The idea that the college campus has become politically uniform looms large in the contemporary American popular imagination—and has some basis in fact: U.S. college students and faculty alike tend to lean to the left, particularly at some of the most elite universities. These realities, combined with a media-driven sense that campuses are hotbeds of hyper-progressivism, may explain why American conservatives are increasingly dissatisfied with higher education as a sector. It has to be unpleasant for conservative students and faculty if ambient pressures on campus, or simply the feeling of being outnumbered, inhibit them from being open with their views. But does it really make for a less vibrant environment for knowledge and learning if most people on a campus think in similar terms?

According to Teresa Bejan—an associate professor of political theory at Oxford University and the author of Mere Civility: Disagreement and the Limits of Toleration—there’s a pattern across campuses, in the U.S. and the U.K., where some academics have been attempting to maintain consensus views on campuses by suppressing conservative speech. This has even included, at times, being insulting to conservative students or junior faculty. For Bejan, this pattern isn’t just wrong. It undermines the university in one of its most important roles in a democratic society: to help prepare students to engage effectively with the range of viewpoints that animate the population of their broader society.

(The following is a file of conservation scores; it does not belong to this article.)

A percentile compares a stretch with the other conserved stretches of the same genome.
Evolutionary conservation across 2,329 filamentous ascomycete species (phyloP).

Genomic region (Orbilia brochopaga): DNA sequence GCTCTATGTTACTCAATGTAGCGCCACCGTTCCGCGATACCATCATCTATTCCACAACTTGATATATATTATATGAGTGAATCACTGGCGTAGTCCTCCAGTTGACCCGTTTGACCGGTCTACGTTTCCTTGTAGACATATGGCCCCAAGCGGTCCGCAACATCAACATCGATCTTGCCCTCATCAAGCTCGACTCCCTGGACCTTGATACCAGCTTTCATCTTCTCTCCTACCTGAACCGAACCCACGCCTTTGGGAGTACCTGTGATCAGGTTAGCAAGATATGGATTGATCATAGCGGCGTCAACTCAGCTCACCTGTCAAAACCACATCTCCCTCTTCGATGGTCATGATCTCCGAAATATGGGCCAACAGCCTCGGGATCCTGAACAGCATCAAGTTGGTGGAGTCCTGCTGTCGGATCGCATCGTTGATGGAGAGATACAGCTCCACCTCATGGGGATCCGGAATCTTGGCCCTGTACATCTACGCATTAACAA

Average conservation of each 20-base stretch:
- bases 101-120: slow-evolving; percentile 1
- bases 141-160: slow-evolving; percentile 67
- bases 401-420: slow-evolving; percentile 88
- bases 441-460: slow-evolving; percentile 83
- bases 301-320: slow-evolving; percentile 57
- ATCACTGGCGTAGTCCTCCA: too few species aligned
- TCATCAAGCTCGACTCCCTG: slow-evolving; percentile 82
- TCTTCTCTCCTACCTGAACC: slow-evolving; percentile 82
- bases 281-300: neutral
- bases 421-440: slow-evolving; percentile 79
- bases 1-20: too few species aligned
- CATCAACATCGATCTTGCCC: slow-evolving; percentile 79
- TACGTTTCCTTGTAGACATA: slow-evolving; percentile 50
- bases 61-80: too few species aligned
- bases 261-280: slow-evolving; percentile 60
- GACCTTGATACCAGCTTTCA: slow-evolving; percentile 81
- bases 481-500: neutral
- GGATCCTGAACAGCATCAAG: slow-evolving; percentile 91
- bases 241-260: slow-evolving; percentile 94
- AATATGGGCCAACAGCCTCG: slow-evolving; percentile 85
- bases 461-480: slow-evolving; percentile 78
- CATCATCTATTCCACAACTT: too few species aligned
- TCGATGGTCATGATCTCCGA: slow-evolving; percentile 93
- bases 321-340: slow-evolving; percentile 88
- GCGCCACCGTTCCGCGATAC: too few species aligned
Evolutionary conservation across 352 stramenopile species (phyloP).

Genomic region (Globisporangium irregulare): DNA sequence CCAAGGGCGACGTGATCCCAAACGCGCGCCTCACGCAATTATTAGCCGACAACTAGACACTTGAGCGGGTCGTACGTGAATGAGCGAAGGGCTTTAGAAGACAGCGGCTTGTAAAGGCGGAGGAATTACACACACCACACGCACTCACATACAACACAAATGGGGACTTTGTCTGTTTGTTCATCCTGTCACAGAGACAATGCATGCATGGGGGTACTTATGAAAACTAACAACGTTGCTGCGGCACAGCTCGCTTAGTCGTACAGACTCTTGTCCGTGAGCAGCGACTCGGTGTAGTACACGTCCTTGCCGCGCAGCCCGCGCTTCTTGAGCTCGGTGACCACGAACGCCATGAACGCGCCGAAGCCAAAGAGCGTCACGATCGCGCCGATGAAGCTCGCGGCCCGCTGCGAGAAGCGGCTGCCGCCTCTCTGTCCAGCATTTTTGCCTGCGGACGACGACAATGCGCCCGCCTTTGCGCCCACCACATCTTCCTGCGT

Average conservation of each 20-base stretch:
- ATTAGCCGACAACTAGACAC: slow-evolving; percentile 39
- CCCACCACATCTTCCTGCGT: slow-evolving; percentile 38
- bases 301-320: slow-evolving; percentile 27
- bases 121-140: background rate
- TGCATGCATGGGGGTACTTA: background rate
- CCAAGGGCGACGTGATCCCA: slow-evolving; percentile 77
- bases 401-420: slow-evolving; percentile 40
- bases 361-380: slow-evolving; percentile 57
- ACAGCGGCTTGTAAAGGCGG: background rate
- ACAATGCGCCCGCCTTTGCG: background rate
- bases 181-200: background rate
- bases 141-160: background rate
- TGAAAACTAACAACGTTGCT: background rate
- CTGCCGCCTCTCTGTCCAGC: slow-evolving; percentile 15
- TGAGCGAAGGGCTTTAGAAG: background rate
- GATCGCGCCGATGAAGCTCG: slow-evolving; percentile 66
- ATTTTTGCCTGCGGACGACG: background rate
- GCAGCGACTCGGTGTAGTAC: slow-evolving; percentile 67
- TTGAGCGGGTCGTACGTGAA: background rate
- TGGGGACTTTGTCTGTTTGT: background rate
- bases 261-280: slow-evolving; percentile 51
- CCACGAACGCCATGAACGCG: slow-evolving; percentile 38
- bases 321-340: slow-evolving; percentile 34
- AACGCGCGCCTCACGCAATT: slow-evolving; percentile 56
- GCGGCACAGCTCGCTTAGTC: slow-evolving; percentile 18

Phoebe Maltz Bovy: What kind of viewpoint diversity should academia be looking for and why? When you say “intellectual diversity,” what do you have in mind?

Teresa Bejan: If that weren’t the language provided me, I wouldn’t use that language. My intervention is simply to observe that in the kinds of institutions I’ve been educated in, [and at] which I’ve taught, there is a kind of overrepresentation of viewpoints and and, partisan affiliations on the political left, relative to the population. I would like to see more people who identify politically as conservative, but I don’t reduce that to Republican voters in the States, or Tory voters in the U.K. Conservative is an imperfect category that describes a range of views. I would just like to see more of the range of those views in the university, just as I would like to see more of the range of views on the left, and those in the center. A university should be a place where we see the best and strongest versions of the views that exist in our society.

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